Code Red: The Essential Yet Neglected Role of Emergency Care in Health Law Reform

Document Type


Publication Date



The United States' health care system is mired in uncertainty. Public opinion on the Patient Protection and Affordable Care Act (“ACA”) is undeniably mixed and politicized. The individual mandate, tax subsidies, and Medicaid expansion dominate the discussion. This Article argues that the ACA and reform discourse have given short shrift to a more static problem: the law of emergency care. The Emergency Medical Treatment and Active Labor Act of 1986 (“EMTALA”) requires most hospitals to screen patients for emergency medical conditions and provide stabilizing treatment regardless of patients' insurance status or ability to pay. Remarkably, this law strengthened the health safety net in a country that has no universal health care. But it is an unfunded mandate that responded to the problem of emergency care in a flawed fashion and contributed to the supposed “free rider” problem that the ACA attempted to cure. But the ACA has also not been effective at addressing the issue of emergency care. The ACA's architects reduced funding for hospitals that serve a disproportionate percentage of the medically indigent but did not anticipate the Supreme Court's ruling in NFIB v. Sebelius, which made Medicaid expansion optional. Public and non-profit hospitals now face a scenario of less funding and potentially higher emergency room utilization due to continued uninsurance or underinsurance. Alternatives to the ACA have been insufficiently attentive to the importance of emergency care in our health system. This Article contends that any proposal that does not seriously consider EMTALA is incomplete and bound to produce some of the same problems that have dogged the American health care system for the past few decades. Moreover, the Article shows how notions of race, citizenship, and deservingness have filtered into this health care trajectory, and in the context of reform, have the potential to exacerbate existing health inequality. The paper concludes with normative suggestions on how to the mitigate EMTALA's problems in ways that might improve population health.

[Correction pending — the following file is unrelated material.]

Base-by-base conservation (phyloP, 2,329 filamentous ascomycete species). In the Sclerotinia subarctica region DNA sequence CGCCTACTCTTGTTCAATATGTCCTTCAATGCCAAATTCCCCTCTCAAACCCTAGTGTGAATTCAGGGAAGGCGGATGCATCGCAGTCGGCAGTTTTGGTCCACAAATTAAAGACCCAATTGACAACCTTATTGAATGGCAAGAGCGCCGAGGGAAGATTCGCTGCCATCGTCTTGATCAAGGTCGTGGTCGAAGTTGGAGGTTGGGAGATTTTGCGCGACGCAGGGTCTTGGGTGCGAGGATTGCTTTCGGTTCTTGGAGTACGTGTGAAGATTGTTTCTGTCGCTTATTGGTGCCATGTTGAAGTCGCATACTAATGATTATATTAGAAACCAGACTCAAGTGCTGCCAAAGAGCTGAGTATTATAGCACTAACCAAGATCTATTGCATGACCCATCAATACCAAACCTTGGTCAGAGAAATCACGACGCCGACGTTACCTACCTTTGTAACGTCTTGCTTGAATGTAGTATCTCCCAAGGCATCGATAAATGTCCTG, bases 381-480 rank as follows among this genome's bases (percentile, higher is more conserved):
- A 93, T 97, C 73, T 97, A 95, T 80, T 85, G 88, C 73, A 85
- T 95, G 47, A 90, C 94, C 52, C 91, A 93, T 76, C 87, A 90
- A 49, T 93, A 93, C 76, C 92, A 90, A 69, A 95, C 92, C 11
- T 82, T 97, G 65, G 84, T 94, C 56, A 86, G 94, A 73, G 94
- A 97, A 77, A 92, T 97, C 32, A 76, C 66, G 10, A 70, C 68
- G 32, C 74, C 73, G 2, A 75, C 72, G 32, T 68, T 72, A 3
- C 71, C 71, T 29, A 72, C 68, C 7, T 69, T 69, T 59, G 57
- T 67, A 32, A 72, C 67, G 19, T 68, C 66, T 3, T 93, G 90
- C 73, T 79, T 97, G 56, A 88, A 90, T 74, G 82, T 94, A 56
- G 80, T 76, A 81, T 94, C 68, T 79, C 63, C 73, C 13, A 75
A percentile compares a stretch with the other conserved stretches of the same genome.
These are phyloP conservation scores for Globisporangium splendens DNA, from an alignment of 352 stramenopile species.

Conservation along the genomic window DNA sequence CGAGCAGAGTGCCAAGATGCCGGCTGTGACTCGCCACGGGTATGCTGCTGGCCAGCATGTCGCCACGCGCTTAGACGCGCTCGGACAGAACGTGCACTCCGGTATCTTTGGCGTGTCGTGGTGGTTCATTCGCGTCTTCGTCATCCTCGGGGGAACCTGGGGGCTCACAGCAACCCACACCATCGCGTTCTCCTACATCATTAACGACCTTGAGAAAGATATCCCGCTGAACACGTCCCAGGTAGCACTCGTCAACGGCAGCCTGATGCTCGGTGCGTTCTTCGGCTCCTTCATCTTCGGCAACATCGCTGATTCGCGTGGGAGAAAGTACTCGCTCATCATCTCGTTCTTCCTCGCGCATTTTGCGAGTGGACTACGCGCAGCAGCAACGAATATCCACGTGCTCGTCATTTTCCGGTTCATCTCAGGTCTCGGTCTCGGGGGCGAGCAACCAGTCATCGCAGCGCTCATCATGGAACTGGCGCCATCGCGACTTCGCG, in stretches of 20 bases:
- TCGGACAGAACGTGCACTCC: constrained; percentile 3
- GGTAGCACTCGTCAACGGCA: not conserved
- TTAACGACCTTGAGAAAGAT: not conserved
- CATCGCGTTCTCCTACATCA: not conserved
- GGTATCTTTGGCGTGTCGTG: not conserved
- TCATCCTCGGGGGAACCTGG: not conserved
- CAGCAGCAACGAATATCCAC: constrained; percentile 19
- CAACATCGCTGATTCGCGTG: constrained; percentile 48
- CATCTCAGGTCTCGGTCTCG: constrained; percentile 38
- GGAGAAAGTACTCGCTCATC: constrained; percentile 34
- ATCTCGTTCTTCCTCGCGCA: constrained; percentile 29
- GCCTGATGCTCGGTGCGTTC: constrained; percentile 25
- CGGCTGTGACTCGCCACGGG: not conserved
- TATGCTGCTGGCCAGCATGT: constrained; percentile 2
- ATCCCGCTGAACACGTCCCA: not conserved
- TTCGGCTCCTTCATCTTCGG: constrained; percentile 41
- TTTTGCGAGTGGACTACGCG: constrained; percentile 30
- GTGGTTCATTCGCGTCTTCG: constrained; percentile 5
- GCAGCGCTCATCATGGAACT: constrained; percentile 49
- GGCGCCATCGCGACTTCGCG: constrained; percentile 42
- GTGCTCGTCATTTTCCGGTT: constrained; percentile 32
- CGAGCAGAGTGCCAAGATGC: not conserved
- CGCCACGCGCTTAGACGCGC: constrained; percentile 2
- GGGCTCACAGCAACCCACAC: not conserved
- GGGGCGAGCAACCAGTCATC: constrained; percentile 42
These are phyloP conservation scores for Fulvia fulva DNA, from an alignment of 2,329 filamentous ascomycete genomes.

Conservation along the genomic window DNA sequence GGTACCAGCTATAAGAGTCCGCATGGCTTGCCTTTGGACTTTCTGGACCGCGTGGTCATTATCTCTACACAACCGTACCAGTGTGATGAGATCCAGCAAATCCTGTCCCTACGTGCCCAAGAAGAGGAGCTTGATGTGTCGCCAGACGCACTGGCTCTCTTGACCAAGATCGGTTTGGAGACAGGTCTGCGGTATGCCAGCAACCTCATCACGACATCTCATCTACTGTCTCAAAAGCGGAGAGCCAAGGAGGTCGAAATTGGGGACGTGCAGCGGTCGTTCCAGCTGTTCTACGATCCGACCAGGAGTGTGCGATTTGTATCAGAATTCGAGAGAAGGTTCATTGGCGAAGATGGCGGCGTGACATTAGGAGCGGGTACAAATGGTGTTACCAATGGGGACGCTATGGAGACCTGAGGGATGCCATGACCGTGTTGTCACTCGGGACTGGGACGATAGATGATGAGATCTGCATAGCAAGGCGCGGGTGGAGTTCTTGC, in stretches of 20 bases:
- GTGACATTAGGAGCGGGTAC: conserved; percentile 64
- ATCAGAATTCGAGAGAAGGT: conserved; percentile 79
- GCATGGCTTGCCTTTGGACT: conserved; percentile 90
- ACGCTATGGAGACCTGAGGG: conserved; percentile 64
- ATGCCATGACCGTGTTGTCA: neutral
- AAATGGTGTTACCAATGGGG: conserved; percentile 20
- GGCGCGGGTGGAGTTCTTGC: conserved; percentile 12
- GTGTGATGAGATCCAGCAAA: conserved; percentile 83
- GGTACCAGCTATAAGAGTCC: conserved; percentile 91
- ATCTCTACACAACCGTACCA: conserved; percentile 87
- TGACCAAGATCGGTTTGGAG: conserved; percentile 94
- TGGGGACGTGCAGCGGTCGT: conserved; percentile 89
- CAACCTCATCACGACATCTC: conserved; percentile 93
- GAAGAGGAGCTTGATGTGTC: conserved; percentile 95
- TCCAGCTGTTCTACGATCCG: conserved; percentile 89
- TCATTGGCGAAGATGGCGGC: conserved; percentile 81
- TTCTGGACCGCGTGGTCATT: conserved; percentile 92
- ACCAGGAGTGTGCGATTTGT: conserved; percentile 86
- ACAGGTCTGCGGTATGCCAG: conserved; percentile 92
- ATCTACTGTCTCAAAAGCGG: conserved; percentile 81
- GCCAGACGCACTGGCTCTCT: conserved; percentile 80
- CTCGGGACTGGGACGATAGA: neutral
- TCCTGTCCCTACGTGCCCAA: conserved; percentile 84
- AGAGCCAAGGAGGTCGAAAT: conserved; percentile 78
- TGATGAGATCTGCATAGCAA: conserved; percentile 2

Publication Title

American Journal of Law & Medicine